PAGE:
When he stepped out on to the pitch in the colours of their arch-rivals prior to the first derby of 2005/06 season , he was met by a cacophony of boos and whistles inside the San Siro. Despite his best efforts, Bobo was unable to produce the goal that would doubtless have silenced the Nerazzurri support.

The career of another front man, Aldo Serena, one of only five Italian players to have won the league with three different clubs, was distinct in that not only did he twice make the move between the Lombard behemoths, but his second cross-town transfer came a full decade after the first.

A couple of years after Serena’s retirement, striker Maurizio Ganz joined Inter and established a fearsome reputation for himself as a predatory goalscorer, before going on to repeat the feat for I Rossoneri.

Since he only played a part in 22 matches, without ever finding the net, it is easy to forget that Andrea Pirlo’s first spell in the Lombard capital was actually with Inter. Ten years down the line, and 277 AC Milan appearances later, the inventive playmaker is idolised by fans of the red-and-blacks. Roberto Baggio, whose glory days primarily came in the colours of Juventus, took things even further by winning over both sets of fans in two separate two-year stints in Milan.

Many foreign players have represented both outfits, and some have played crucial roles in derby matches. Argentinian front man Hernan Crespo headed the winner for Inter in a famous 4-3 victory over their old foes in October 2006, while Danish defender Thomas Helveg was part of the AC Milan starting XI that demolished their hapless neighbours 6-0 in May 2001.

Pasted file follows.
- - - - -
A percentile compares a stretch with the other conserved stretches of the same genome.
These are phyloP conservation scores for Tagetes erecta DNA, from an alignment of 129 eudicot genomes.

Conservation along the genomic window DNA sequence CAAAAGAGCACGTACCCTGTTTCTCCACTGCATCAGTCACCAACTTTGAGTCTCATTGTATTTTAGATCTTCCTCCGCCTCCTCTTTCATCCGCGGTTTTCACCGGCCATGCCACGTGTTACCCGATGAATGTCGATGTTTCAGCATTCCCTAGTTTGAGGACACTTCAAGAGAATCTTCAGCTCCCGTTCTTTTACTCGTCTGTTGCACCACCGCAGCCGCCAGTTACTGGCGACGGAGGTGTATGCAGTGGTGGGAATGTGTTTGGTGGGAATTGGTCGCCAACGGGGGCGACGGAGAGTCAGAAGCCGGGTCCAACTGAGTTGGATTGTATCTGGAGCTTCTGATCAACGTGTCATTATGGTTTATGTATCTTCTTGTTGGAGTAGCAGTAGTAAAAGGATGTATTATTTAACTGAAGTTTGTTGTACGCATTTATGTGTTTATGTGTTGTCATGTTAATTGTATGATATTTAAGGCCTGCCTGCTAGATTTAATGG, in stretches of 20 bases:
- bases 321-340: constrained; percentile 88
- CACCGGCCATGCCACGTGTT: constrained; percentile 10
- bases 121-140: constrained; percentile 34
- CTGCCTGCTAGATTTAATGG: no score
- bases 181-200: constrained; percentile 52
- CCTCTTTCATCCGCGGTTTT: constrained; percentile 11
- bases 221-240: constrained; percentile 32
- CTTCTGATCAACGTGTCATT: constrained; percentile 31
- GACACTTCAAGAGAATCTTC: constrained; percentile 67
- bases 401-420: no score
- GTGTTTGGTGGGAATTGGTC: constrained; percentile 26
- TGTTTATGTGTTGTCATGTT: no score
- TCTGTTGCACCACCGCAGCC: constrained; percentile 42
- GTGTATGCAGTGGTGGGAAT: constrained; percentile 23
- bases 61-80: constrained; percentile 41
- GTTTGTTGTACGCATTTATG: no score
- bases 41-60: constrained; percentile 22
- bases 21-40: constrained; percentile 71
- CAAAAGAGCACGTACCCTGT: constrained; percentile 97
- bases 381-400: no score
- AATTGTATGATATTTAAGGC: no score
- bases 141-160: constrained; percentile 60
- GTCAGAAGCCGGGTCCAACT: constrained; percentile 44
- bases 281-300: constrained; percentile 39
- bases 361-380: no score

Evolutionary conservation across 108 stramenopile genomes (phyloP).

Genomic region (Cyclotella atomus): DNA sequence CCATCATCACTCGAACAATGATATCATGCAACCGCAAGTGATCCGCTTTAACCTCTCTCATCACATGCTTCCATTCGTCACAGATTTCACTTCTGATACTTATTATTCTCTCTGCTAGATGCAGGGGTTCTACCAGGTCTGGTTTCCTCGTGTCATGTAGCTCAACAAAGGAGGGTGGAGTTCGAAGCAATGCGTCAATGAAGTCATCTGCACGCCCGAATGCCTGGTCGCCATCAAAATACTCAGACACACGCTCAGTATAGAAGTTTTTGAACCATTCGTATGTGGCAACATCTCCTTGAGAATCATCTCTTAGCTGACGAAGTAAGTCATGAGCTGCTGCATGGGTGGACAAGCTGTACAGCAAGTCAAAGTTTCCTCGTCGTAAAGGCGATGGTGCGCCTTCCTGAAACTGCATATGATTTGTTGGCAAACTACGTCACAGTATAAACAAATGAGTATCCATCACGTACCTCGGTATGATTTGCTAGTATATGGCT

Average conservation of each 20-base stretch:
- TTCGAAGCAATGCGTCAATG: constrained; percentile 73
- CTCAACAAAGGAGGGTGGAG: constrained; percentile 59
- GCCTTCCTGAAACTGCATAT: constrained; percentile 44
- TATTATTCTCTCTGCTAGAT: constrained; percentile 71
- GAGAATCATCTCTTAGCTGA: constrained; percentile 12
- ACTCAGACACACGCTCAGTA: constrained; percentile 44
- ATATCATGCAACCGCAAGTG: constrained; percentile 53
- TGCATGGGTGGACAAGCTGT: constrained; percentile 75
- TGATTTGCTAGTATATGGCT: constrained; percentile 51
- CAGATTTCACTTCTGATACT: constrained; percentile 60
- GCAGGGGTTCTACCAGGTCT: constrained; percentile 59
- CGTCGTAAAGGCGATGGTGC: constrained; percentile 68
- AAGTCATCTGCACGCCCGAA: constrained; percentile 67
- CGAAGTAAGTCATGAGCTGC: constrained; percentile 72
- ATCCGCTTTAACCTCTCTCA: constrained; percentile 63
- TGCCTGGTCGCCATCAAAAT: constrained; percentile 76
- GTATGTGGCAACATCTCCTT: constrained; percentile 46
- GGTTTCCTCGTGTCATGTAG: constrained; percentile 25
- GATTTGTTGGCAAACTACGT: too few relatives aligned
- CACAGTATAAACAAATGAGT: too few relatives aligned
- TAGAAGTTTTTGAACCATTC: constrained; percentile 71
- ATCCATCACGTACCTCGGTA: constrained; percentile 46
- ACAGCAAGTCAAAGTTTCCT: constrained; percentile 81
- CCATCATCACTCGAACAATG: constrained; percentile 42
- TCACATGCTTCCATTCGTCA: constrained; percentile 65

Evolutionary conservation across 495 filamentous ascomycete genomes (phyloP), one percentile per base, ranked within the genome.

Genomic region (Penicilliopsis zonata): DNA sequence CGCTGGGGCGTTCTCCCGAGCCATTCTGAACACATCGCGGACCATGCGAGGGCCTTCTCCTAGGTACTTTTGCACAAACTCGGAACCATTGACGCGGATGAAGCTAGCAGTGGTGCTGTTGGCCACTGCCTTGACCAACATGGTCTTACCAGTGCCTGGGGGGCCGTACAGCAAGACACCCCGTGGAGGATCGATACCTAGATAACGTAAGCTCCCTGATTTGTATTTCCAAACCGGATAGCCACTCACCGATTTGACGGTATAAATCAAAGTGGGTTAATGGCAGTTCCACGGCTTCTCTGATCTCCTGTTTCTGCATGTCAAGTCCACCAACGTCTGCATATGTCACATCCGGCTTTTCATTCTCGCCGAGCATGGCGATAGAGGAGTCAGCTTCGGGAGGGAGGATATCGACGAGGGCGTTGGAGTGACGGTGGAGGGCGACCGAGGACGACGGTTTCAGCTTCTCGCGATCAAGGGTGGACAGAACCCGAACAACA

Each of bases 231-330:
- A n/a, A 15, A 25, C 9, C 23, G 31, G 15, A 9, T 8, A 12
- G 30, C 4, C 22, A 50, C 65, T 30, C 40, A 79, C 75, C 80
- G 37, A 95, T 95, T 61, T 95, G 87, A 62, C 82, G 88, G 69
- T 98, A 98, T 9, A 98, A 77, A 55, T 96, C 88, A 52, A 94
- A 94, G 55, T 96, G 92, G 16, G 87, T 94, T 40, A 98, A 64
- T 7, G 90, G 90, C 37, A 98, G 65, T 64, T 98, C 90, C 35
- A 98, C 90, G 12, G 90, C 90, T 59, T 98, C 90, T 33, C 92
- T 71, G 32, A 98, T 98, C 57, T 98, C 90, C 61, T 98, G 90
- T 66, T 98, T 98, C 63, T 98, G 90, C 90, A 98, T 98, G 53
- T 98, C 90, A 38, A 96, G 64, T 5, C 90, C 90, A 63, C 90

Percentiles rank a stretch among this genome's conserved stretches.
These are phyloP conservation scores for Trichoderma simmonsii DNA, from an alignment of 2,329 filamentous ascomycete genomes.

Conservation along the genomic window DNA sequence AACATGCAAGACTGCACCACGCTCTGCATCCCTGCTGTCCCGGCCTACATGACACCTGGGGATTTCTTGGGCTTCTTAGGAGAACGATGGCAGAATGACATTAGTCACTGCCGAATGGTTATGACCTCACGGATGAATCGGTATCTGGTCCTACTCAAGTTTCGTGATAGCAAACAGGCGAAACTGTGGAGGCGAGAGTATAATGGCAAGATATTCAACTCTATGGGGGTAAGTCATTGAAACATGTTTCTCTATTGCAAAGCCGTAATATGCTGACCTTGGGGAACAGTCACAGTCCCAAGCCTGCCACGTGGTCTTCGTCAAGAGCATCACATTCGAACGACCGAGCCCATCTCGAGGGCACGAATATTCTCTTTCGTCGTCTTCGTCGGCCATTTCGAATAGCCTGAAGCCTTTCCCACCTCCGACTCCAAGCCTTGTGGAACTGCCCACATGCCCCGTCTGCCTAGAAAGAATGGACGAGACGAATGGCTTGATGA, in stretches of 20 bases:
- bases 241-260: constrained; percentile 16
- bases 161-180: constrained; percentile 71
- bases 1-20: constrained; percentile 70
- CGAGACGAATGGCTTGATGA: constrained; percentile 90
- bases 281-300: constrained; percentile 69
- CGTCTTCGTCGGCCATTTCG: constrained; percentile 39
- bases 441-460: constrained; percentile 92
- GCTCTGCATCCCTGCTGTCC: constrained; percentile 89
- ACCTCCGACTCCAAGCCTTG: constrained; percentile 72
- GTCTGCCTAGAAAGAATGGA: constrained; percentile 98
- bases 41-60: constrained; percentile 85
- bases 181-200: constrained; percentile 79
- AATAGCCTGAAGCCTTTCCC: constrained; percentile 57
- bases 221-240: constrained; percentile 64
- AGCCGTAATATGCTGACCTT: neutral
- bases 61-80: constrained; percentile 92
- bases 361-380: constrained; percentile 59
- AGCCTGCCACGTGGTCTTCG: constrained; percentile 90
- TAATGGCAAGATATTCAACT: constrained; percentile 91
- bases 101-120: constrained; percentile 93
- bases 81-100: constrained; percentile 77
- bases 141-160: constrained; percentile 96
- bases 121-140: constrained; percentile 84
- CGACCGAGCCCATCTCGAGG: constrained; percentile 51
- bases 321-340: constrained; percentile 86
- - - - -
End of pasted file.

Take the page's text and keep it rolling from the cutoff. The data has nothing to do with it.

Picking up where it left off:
Clarence Seedorf, who is likely to be involved in this Sunday’s encounter, had already amassed a significant medal haul before arriving at Inter Milan in 1999. Previous successes did not prevent the Dutchman from giving his all for his new club, playing 64 times and scoring eight goals, one of which capped off a precious 3-2 derby triumph in January 2000. The attacking midfielder then crossed the divide in 2002 and has since become one of the Rossoneri's leading lights, clocking up 260 appearances and notching 41 goals, including an astounding long-range winner against Inter in 2004.

Ronaldo was another player to leave a lasting imprint on this world-famous fixture. After hitting the net 49 times in 68 matches for Inter, the powerful striker left for Real Madrid with his head held high and his reputation bolstered. Five years later in 2007, following the Brazilian’s derby goal for AC Milan and ensuing celebration, the reaction he received from his former fans was a little less adulatory.

Whether or not the same sort of welcome awaits Swedish forward Zlatan Ibrahimovic, who played a starring role in Inter’s recent revival but returns to the San Siro this weekend in an AC Milan strip, remains to be seen.